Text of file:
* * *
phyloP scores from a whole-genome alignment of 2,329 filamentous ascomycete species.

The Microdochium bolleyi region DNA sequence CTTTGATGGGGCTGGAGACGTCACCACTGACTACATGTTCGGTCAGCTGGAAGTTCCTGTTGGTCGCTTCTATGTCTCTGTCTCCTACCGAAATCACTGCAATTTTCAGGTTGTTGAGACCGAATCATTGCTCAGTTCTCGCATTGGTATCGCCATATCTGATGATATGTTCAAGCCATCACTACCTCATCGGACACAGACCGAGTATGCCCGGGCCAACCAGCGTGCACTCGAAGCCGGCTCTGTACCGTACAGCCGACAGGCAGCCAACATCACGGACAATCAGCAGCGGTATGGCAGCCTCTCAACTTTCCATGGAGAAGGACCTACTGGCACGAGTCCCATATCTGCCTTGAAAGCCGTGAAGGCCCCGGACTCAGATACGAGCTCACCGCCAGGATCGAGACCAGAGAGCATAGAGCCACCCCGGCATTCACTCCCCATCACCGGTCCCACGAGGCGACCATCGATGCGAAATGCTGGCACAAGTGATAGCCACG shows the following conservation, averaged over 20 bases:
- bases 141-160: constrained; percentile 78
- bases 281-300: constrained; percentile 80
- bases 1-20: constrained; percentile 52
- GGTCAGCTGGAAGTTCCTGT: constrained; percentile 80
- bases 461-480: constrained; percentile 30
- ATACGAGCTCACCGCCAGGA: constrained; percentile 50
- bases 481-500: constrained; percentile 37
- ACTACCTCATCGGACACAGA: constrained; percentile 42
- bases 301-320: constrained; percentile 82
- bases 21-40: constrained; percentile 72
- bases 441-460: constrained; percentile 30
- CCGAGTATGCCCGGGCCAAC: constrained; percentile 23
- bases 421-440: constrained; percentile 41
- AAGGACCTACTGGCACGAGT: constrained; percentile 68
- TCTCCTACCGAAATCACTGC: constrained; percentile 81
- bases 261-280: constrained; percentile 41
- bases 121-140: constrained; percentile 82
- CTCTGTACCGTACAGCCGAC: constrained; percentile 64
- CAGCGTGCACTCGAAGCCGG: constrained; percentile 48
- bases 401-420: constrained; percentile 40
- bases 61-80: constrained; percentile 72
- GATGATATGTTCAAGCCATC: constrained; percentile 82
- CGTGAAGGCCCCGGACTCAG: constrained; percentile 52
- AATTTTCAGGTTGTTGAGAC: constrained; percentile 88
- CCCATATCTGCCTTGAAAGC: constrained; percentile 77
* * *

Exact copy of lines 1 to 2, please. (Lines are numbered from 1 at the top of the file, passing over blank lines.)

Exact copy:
phyloP scores from a whole-genome alignment of 2,329 filamentous ascomycete species.

The Microdochium bolleyi region DNA sequence CTTTGATGGGGCTGGAGACGTCACCACTGACTACATGTTCGGTCAGCTGGAAGTTCCTGTTGGTCGCTTCTATGTCTCTGTCTCCTACCGAAATCACTGCAATTTTCAGGTTGTTGAGACCGAATCATTGCTCAGTTCTCGCATTGGTATCGCCATATCTGATGATATGTTCAAGCCATCACTACCTCATCGGACACAGACCGAGTATGCCCGGGCCAACCAGCGTGCACTCGAAGCCGGCTCTGTACCGTACAGCCGACAGGCAGCCAACATCACGGACAATCAGCAGCGGTATGGCAGCCTCTCAACTTTCCATGGAGAAGGACCTACTGGCACGAGTCCCATATCTGCCTTGAAAGCCGTGAAGGCCCCGGACTCAGATACGAGCTCACCGCCAGGATCGAGACCAGAGAGCATAGAGCCACCCCGGCATTCACTCCCCATCACCGGTCCCACGAGGCGACCATCGATGCGAAATGCTGGCACAAGTGATAGCCACG shows the following conservation, averaged over 20 bases: